Developing new drugs, whether chemicals or biological entities, is a very expensive, complex and time-consuming process. This is why when you see a new medication on the shelf, you should know that dozens of other medications did not make it. New drug discovery entails finding and identifying new candidates for testing in humans for different diseases and conditions all while ensuring these potential drugs are safe and have the required efficacy.
Studying Diseases and Conditions
The first step in drug discovery is studying disease to understand how it behaves. The disease is studied at a molecular or cellular level until everything about it is understood. Once scientists have this information, they use either target-based or phenotypic screening strategies to see which drugs will work.
Before we look at either strategy, it is important to understand that scientists use marine animals, plants, fungi, and other species to create candidate drugs that are then used in the two processes discussed above.
Target-Based Drug Discovery
Once the disease has been studied as discussed above, scientists identify targets for new treatments. The target might be a protein, gene, or another molecule instrumental to the disease progression. Interfering with the target causes the disease progression to halt and this is why its identification is so important.
Target-based drug discovery involves screening for compounds with specific activity against the targets that have been identified. The scientists involved in this process can then develop viable options known as bioactive to be used in further research.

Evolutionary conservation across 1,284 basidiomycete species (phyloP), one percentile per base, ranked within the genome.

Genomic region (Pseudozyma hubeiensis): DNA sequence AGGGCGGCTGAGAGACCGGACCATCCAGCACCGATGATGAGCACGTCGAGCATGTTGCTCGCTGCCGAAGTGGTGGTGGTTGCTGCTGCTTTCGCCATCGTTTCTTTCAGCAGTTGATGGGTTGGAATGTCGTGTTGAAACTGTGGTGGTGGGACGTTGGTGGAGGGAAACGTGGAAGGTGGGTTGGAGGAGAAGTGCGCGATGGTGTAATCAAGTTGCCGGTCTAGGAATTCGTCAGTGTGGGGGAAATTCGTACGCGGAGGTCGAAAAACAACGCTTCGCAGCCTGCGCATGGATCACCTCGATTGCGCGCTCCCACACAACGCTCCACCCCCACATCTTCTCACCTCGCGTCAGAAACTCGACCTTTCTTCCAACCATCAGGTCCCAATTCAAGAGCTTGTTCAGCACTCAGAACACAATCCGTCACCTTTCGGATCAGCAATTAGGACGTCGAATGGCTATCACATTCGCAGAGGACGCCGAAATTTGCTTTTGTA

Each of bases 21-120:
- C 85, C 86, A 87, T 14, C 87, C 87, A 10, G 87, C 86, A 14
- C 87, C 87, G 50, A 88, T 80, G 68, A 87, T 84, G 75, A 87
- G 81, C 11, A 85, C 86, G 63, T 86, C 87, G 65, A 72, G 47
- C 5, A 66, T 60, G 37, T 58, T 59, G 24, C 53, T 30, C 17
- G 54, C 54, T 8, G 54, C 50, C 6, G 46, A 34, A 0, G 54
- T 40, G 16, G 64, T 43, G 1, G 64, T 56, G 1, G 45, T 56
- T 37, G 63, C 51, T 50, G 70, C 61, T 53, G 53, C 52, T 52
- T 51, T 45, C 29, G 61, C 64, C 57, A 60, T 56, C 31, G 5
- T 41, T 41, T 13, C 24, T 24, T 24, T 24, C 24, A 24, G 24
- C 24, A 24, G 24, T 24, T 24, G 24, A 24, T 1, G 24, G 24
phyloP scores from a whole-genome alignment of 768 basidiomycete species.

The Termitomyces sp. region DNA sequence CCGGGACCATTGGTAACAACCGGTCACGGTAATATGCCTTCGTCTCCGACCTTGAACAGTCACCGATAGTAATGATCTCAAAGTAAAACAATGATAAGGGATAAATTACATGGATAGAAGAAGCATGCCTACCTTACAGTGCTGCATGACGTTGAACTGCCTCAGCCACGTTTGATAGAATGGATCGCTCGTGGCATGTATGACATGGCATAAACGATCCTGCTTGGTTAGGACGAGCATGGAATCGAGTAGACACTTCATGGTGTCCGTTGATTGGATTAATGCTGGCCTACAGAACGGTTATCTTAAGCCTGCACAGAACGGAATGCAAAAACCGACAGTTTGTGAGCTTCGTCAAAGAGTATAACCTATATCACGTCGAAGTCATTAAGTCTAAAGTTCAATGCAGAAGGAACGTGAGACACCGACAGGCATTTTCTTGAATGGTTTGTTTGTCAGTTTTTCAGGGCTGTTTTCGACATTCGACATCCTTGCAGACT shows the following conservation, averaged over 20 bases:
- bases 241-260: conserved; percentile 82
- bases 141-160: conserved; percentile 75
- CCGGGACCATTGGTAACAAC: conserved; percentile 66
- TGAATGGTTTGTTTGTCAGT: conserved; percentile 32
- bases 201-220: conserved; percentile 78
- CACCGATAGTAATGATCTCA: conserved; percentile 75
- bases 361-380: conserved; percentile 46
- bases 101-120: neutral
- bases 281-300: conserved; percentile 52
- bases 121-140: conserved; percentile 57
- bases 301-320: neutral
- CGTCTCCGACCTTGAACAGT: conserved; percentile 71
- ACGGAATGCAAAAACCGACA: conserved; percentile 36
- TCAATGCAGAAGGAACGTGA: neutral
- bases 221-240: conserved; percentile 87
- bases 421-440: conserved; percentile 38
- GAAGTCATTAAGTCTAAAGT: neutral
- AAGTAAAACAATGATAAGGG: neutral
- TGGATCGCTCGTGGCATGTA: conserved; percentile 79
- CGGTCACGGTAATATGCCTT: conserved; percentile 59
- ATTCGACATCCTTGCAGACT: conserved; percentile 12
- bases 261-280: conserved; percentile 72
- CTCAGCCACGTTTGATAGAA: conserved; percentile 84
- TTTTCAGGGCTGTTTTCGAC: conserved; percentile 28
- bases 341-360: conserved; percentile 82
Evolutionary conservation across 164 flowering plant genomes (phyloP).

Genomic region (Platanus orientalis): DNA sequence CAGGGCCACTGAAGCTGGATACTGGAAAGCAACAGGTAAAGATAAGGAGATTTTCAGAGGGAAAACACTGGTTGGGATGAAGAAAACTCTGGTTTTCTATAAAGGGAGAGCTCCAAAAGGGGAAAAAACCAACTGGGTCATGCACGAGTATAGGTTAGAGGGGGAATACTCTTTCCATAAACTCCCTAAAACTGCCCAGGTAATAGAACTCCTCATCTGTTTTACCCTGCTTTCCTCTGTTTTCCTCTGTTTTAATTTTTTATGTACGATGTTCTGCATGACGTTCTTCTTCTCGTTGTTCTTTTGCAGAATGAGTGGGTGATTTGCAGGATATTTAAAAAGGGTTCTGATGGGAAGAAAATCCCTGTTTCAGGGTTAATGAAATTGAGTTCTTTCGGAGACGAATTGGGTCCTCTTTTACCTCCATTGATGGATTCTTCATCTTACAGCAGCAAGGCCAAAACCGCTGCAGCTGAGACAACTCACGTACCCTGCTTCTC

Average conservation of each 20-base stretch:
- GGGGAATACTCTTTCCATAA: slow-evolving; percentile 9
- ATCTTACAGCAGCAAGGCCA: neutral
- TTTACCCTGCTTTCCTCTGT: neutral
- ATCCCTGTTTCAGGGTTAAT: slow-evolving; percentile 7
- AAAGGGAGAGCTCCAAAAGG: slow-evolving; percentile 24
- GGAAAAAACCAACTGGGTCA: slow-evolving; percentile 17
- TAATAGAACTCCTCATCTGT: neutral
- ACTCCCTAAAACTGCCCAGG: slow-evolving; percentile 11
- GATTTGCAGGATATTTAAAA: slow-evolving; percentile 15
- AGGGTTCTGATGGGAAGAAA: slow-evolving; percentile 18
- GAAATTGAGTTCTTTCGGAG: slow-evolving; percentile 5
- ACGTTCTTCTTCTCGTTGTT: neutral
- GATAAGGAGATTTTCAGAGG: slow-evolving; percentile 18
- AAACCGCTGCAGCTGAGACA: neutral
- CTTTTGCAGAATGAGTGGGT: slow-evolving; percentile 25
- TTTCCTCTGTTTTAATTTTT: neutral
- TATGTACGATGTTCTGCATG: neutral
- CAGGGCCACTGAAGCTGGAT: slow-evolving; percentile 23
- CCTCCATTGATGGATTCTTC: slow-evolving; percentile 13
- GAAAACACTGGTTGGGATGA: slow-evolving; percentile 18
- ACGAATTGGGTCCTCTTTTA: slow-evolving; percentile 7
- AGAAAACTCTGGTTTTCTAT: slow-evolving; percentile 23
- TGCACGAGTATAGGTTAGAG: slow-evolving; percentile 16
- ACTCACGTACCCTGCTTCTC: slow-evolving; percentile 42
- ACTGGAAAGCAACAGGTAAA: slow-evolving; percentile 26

Phenotypic screening involves the identification of molecules that have specific biological effects (the ability to alter a cell’s phenotype) in animal models or cell-based assays. Phenotypic screening was the main drug discovery tool before the advent of target-based drug discovery because it works even when there is limited knowledge of the molecular mechanism of a specific disease.
Because there is no prior knowledge and biases concerning the action and target that make up the molecular mechanism of a disease, phenotypic screening tends to have a bigger in vivo therapeutic impact.
Once the relevant molecules have been identified using either of the strategies above, they have to be tested to see if they work against the target. This is done using computer models, cells, and live animals. Testing on animals like mice and rats is very common, with options like xenograft models used for cancer research and the development of cancer drugs.
Researchers can work with companies that provide xenograft services to find xenograft models that would be perfect for the type of research they are doing.
Almost half of all compounds discovered and tested in the processes above are deemed to not have enough efficacy or not to be safe for humans. The remaining compounds are ready to be tested on humans.
The company doing the trials has to get approval from the relevant body in the testing country before human tests can start. The researchers must provide enough evidence that enough preliminary research has been done to ensure the compounds so discovered can be used on humans.
The different processes that lead to the discovery of new drugs can take years and even decades. These rigorous processes ensure that all medications that reach pharmacy shelves have the required efficacy and are safe for human use.